This is a post I never really planned to write. But the lovely Brie, Arundel’s marketing person,  wants me to start blogging more, and I figure the only way to do it, really, is to tell the truth.

I have a lot of writer friends on social media, and they all seem to be having a swell time. Writing, and kvetching about writing, their books being “blurbed” by major players and being nominated for awards, and they themselves posting selfies while being flown to book conferences all over the globe with their equally exuberant friends of letters. Usually, they are also raising half a dozen children, coaching Little League, and visiting their offspring at Ivy League schools when they’re on break. They also write posts about how they used to only be able to write 30,000 words a day, but now, thanks to wonderful secret algorithms, they’re up to 50,000.

If they’re traditionally published, they lunch with all their well-known peers in NYC; or, if they are now self-published after a successful run in traditional publishing, they’re pulling in hundreds of times their former take because now they get to keep the dough for themselves.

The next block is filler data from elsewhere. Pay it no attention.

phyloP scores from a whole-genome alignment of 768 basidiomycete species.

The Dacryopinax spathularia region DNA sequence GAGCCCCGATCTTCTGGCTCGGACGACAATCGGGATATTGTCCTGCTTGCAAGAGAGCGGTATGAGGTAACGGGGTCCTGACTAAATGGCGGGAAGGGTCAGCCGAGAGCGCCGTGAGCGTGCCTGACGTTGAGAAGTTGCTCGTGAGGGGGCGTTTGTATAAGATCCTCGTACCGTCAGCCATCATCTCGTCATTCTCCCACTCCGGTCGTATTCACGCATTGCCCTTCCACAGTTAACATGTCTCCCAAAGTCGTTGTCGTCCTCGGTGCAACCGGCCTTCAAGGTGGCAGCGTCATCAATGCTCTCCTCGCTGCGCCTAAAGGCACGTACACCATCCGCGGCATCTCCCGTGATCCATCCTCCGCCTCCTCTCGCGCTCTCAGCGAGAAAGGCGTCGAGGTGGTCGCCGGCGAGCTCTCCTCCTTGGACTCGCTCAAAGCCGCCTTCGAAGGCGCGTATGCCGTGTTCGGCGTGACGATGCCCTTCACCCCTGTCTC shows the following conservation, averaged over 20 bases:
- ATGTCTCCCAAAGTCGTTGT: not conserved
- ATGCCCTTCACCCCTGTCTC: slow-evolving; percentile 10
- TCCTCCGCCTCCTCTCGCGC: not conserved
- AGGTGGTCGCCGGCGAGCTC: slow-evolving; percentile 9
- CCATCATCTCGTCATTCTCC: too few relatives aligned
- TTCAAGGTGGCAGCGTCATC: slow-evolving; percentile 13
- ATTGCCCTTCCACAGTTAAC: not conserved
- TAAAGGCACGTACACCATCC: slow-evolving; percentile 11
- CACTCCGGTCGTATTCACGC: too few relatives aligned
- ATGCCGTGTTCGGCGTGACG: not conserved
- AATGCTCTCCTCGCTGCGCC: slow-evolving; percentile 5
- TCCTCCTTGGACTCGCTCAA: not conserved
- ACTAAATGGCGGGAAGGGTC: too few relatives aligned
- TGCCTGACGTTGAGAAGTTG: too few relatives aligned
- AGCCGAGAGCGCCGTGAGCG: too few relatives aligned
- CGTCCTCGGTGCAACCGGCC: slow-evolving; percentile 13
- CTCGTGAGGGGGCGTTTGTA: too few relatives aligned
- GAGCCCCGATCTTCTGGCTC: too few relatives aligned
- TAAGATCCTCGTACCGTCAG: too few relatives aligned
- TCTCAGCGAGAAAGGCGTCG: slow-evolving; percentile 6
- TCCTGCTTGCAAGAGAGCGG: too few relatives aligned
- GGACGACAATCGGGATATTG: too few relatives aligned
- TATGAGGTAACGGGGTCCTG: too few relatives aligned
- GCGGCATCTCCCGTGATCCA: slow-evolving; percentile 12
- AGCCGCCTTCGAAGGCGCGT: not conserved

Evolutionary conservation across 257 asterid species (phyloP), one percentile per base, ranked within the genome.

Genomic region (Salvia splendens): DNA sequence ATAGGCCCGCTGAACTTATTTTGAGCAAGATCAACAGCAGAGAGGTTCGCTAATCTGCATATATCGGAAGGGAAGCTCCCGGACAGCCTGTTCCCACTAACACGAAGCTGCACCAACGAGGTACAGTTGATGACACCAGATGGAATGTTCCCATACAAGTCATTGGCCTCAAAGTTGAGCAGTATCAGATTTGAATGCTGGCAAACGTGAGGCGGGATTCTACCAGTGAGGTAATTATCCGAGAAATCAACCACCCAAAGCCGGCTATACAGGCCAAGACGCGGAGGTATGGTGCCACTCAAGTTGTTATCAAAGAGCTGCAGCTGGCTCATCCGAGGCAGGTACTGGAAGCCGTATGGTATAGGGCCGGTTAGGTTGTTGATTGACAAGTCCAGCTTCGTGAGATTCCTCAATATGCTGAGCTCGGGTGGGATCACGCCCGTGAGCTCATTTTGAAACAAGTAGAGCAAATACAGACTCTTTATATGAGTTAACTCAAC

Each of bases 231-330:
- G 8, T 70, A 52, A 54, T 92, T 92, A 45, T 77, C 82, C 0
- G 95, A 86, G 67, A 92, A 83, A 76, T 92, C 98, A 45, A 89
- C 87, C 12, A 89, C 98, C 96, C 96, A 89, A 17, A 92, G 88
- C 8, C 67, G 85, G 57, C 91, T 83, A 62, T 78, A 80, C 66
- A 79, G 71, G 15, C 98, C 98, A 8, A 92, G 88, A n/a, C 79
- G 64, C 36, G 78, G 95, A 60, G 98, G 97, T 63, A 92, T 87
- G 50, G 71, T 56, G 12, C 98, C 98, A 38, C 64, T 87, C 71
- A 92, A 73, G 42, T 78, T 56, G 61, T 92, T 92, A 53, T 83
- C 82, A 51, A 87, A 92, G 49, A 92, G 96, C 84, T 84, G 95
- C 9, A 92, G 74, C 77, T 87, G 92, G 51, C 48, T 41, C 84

They often also appear on Good Morning, America or jet off to Italy on vacation.

In case people look at the glossy finish of social media and think my writing life is anything like that, I’d like to set the record straight.

Sometimes, being a writer sucks.

The first problem is, I’m never as good as I want to be. There’s a paradigm in my head of the story I’m telling, the book I’m writing, and as hard as I try, I seldom achieve it. I am also writing this post at the particular moment in time because we’re inching towards the finish line on the next Eden thriller, and it’s 85 percent there. Which is a depressing number. The lifeblood and brilliance and paths of engagement with the reader are in that last 15 percent, and, as of now, I don’t know how to get there.

The good news is, it isn’t just this book. It happens in every single novel I write. So I know it is possible to make that last climb, if not to the 100% mark, at least into the 90s. It often has to do with knowledgeable editors showing you which strings to pull to tighten everything into line.

But right now, I’m thinking, even if the plot is pulled into line, I’m not happy with the writing, the characters, the vocabulary, the process. I should know better by now. I should be better by now.

[Famous graph on the creative process:

1. This is awesome

2. This is tricky

3.  This is sh**